Barbara Marie Opel was possessive of friends and as an adult tended to spend more time with children than adults.
That’s just part of the background a defense lawyer laid out Thursday for a jury that must decide whether she lives or dies.
“You may conclude she’s a pathetic person,” lawyer Brian Phillips told the jury.
The panel returned to Snohomish County Superior Court for the penalty phase of the trial following Tuesday’s quick decision that Opel, 39, of Everett was guilty of aggravated first-degree murder.
Jurors found that Opel was the mastermind of a murder-for-hire plot to kill her boss, Jerry D. Heimann, 64, of Everett.
Heimann took in Opel and her three children, and Opel became the live-in caregiver for Heimann’s frail, elderly mother.
Opel testified that she and her children were abused by Heimann, but prosecutors maintained she hired five teenagers, including her own 13-year-old daughter, to kill the Boeing Co. retiree. Prosecutors say she wanted access to his credit cards and bank accounts, and spent $8,000 of his money in the days following the brutal April 13, 2001, slaying.
Heimann was ambushed as he walked into his east Everett home, clubbed with softball bats and stabbed. He had nearly 50 wounds, including a cracked skull. Under Opel’s supervision, his body was dumped on the Tulalip Indian Reservation.
Jurors now will decide in the special sentencing procedure whether Opel will spend the rest of her life in prison or be sentenced to death.
“You have literally someone’s life in your hands,” Phillips told the jurors. “I’m going to ask you to try and understand Barbara Opel.”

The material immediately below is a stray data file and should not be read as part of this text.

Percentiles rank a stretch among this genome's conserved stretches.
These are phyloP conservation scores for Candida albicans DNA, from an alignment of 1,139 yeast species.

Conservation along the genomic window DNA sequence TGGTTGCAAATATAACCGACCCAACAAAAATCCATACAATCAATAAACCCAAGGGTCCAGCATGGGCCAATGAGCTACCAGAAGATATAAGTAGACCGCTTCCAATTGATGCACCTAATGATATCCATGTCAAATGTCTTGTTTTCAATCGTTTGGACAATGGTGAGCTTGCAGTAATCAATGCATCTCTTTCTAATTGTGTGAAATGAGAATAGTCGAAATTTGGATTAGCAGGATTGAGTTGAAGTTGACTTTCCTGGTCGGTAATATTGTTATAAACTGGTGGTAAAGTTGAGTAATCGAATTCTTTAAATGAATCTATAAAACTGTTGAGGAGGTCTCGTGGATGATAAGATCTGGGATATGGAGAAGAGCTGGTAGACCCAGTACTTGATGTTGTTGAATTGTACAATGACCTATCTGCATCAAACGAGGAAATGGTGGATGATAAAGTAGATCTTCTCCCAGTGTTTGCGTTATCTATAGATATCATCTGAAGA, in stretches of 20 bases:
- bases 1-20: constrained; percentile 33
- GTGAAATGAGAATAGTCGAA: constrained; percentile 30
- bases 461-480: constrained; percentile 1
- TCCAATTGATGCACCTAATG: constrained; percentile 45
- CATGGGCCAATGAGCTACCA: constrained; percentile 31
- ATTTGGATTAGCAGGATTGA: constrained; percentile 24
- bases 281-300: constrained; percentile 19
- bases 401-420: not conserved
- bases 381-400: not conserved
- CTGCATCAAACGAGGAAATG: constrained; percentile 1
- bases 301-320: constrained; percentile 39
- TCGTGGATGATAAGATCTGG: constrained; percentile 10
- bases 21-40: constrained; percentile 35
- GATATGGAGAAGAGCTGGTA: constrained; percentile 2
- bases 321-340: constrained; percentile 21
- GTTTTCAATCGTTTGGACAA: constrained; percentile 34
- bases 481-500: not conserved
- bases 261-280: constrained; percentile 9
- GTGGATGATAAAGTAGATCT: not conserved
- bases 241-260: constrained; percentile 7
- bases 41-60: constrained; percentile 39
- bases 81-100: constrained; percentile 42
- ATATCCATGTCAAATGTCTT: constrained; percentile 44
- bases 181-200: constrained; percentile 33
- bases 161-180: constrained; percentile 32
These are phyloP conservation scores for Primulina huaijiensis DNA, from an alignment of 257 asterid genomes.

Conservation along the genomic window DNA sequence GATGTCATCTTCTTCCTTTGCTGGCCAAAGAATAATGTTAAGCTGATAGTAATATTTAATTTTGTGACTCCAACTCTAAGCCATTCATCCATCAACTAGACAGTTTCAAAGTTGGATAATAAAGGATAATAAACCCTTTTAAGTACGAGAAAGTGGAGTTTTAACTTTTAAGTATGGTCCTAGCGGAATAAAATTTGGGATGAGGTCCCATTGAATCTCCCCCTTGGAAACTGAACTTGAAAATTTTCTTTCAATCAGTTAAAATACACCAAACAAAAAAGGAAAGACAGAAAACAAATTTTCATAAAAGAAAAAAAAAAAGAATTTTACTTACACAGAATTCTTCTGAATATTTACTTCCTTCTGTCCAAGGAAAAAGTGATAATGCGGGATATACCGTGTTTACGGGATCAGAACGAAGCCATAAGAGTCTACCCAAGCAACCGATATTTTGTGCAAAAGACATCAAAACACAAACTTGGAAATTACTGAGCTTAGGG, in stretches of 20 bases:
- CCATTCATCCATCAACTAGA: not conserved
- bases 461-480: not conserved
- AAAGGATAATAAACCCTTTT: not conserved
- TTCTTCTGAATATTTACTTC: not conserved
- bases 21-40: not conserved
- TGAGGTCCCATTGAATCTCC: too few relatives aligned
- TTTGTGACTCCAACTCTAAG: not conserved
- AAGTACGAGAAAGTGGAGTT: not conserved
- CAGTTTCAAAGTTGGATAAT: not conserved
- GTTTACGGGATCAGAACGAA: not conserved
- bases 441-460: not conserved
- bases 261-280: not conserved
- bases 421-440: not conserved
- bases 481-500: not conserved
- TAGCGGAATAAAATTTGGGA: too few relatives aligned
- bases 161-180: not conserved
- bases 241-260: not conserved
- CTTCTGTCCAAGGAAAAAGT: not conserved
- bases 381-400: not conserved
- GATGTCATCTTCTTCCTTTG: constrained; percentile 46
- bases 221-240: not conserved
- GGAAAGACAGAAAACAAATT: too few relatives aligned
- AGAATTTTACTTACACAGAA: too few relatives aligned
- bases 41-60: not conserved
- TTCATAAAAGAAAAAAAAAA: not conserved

Her family background, coupled with a brain disorder, should be reason enough for the jury to be lenient, Phillips said, adding that Opel became “socially and emotionally inept.” As a child, “she really needed other children to like her.”
After Opel was born, her mother gave her to someone at the hospital for a few months. As she grew up, Opel and her mother became close, almost sisters, Phillips said. Her early years were spent in a mobile home park in Spokane, and later a mobile home park in the Bothell area.
There are parallels between her own relationship with her mother and Opel’s relationship with Heather Opel, her 13-year-old daughter who also was convicted in Heimann’s death, Phillips said.
Opel allowed her daughter to have a sexual relationship with a 17-year-old boy, according to testimony. Barbara Opel was encouraged by her mother to engage in sexual activity when she was about 14 years old, Philips said.
“Barbara, according to her sister, was the spoiled little brat,” the lawyer said.
In recent years, Opel was portrayed as a doting mother, staying at her children’s practices for sporting activities, often yelling inappropriately and drawing disapproving looks from other adults.
“She was more of a child and a companion to the children than a parent,” Phillips said.
An expert is expected to testify that she has a brain problem that affects her behavior, he added.
Prosecutors called only one witness, Greg Heimann, the victim’s son. He spent less than two minutes on the witness stand reading a prepared statement saying, among other things, that “the number of lives Barbara Opel has hurt or destroyed cannot be counted.”
All five of the teens involved in the slaying are expected to have long prison terms.
George Appel, deputy prosecutor, told the jury to keep in mind all the evidence they heard during the three-week trial in which Opel was found guilty.
“When we finish with this case, I submit you will not find” sufficient reason for leniency, Appel told jurors.
Reporter Jim Haley: 425-339-3447 or haleyheraldnet.com.
The question for the jury
Under state law, this is the question a Snohomish County Superior Court jury will have to answer in deciding whether Barbara Opel lives or dies:
“Having in mind the crime of which the defendant has been found guilty, has the state proven beyond a reasonable doubt that there are not sufficient mitigating circumstances to merit leniency?”